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Five injured and four missing after dam breaches

Five injured and four missing after dam breaches

A malfunction in a pipeline and the ensuing torrent of water it released left at least five workers injured and four more missing on Saturday at the Stung Atai hydropower dam in Pursat province.

The incident has raised old concerns about workplace safety in Cambodia, police said yesterday.

Veal Veng district Police Chief Theang Leng said four workers were seriously injured, one was slightly injured and four others were swept away when the force of the water running through a pipeline caused it to burst.

The workers had been chatting downstream, near the gate water passes through on its way to the dam’s dynamo, which converts the current into electricity. When the pipe burst, the unsuspecting workers were inundated.

“Up until now, none of the workers were killed, though expert officials are searching for the missing workers,” Leng said.

He added that the injured workers were receiving treatment at a hospital in Phnom Penh, and that experts were studying the causes of the event, and the scope of the damage.

Construction on the Stung Atai dam began in May 2008, and was slated to be finished in 2013.

The $255 million project is meant to supply power to Pursat province, with the remainder being sent to Phnom Penh and Battambang province.

Khou Sokha, the provincial governor of Pursat, reiterated that the incident was not a collapse of the 120-megawatt dam, but simply a breakage in the pipeline.

“It is the first test of releasing the water; however, it is not a huge concern because we will repair the damaged pipeline after the water is completely released,” he said.

Sokha added there was no news so far on the status of the missing workers, but the company – Chinese-owned Cambodia Hydropower Dam Development Co, Ltd – would be responsible for cost of the injured workers’ medical treatment.  

According to Dave Welsh, the country director of the American Center for International Labor Solidarity, “the provincial governor is right: there is a legal obligation” on the company to compensate the workers for harm suffered in the course of employment.

However, he noted, “often the reality is that it depends on the good nature of the employer”.

The incident at Stung Atai wasn’t the first instance this year that raised questions about the safety of workers in the construction sector. 

In March, a 100-metre section of an industrial building collapsed shortly after construction was completed, just days before workers were scheduled to move in.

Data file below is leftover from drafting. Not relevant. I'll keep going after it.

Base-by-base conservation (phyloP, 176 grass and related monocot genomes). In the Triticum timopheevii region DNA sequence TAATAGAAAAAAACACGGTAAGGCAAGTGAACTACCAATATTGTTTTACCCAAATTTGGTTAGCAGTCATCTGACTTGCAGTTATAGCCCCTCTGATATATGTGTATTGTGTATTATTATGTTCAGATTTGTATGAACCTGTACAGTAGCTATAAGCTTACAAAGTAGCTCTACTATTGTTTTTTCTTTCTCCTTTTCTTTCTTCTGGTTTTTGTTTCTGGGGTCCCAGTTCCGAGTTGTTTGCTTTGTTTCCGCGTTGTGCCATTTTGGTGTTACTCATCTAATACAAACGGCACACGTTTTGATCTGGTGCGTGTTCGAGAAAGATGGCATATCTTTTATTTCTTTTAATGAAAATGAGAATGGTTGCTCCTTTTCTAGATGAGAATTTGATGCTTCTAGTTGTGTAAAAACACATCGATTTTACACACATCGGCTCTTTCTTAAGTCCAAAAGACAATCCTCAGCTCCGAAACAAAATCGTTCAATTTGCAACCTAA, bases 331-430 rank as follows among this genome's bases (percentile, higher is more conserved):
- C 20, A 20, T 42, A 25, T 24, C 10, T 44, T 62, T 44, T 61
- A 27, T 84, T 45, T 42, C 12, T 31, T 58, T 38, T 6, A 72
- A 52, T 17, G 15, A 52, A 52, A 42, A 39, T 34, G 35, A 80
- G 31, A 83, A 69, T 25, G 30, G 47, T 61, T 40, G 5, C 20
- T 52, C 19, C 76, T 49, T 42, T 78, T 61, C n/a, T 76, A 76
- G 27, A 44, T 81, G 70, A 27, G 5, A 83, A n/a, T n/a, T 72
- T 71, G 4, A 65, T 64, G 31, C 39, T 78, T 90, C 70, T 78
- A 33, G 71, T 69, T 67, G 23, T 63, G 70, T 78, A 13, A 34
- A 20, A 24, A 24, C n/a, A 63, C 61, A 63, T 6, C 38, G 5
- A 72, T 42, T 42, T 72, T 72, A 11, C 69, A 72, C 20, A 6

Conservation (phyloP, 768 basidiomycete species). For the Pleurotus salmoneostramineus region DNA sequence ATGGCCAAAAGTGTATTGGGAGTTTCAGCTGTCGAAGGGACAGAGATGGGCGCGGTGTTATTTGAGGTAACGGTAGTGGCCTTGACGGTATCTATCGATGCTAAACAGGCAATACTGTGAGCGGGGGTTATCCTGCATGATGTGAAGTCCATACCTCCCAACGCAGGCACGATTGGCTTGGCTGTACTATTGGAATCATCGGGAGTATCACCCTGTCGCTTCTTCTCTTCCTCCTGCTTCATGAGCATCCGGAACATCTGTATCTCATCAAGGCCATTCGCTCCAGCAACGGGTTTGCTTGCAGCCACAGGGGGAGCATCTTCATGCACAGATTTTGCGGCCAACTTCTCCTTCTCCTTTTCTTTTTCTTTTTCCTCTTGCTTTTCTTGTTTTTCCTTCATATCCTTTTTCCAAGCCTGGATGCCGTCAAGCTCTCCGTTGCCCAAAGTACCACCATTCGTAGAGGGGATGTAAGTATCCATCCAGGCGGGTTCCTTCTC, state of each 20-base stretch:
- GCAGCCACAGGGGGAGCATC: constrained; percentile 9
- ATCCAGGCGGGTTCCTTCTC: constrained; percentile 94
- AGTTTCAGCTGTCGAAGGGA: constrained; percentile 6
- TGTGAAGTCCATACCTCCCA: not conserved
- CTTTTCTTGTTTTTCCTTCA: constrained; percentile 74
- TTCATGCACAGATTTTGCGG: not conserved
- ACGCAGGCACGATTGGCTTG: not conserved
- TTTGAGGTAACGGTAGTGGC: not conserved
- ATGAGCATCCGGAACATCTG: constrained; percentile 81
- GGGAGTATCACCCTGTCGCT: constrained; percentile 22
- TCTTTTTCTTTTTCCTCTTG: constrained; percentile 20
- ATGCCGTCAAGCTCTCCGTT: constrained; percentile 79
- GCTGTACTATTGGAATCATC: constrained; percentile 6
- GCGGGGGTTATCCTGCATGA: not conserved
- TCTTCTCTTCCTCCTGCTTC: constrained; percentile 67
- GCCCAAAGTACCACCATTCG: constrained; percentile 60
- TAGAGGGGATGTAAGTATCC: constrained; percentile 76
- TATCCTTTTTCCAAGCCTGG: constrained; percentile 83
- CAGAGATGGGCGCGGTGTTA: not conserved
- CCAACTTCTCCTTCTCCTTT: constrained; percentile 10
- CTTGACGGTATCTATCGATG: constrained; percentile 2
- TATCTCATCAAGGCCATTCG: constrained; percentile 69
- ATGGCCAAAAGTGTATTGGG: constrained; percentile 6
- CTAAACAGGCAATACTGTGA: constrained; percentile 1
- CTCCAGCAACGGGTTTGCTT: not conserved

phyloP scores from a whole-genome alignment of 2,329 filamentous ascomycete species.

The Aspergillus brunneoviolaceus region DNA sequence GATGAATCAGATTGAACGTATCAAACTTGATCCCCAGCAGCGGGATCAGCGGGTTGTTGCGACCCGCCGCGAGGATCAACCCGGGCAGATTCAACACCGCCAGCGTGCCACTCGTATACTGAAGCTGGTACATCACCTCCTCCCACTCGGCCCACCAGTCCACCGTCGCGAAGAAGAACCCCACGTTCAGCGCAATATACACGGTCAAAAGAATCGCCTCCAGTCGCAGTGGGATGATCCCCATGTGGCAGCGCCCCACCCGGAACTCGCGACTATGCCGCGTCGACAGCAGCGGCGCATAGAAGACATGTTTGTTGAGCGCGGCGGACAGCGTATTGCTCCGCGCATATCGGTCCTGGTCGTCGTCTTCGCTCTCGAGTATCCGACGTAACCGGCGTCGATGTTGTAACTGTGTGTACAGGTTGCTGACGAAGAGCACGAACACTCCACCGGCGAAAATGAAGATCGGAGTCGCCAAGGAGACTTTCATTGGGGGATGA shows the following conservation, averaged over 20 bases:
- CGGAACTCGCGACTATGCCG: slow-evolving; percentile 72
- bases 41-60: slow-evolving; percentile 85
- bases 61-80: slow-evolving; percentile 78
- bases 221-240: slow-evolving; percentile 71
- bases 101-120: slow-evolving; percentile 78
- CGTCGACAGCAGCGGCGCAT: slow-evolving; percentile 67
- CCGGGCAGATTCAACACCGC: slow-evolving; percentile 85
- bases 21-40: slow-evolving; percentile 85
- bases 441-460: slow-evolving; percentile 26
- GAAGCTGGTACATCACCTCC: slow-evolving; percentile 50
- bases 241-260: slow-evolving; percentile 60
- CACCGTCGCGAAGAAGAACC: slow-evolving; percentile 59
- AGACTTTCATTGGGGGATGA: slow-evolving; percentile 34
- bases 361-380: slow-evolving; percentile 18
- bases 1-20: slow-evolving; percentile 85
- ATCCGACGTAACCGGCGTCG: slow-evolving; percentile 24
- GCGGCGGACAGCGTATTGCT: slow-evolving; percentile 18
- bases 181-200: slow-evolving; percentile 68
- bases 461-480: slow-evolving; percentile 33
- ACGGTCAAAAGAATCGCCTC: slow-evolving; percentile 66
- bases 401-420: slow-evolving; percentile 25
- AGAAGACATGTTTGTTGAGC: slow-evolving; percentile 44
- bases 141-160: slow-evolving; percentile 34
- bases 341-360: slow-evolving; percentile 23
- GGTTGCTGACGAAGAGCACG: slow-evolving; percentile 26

In August a building under construction also collapsed, injuring 16 workers, eight of them seriously.

In fact, Ministry of Labour figures show that in the first six months of the year, 21 workers were killed on construction sites, and nearly 6,000 were injured.

“If you’re an individual worker working for a small company, or if you’re an individual worker and there’s not a union involved, it’s very difficult,” to get employers honour their obligations, Welsh added.

Though the government has been taking positive steps towards issuing new directives protecting workers’ rights, Welsh said, occupational health and safety in Cambodia is “definitely not up to international standards”, and the need for better enforcement in the area of building regulations is only made more urgent by the fast-paced growth in the construction sector.

“Like the labour law, [the safety code] looks good on the books, but it’s a matter of application,” he said.  “The construction projects are just growing by leaps and bounds... so whatever is on the books needs to be better applied by law.”

The Stung Atai project has come under fire in the past for a lack of government oversight extending beyond construction safety.

“[Stung Atai] was the first of these Cardamom dams,” said Marcus Hardtke, a conservationist who has worked with forest monitors in the past.  

“In all these projects you have very limited government oversight, and if you look at the reporting about the [environment impact assessment] process... a very small amount of projects go through the EIA process,” he added.

Representatives for Cambodia Hydropower Dam Development could not be reached for comment yesterday.

To contact the reporter on this story: May Titthara at [email protected]
Stuart White at [email protected]

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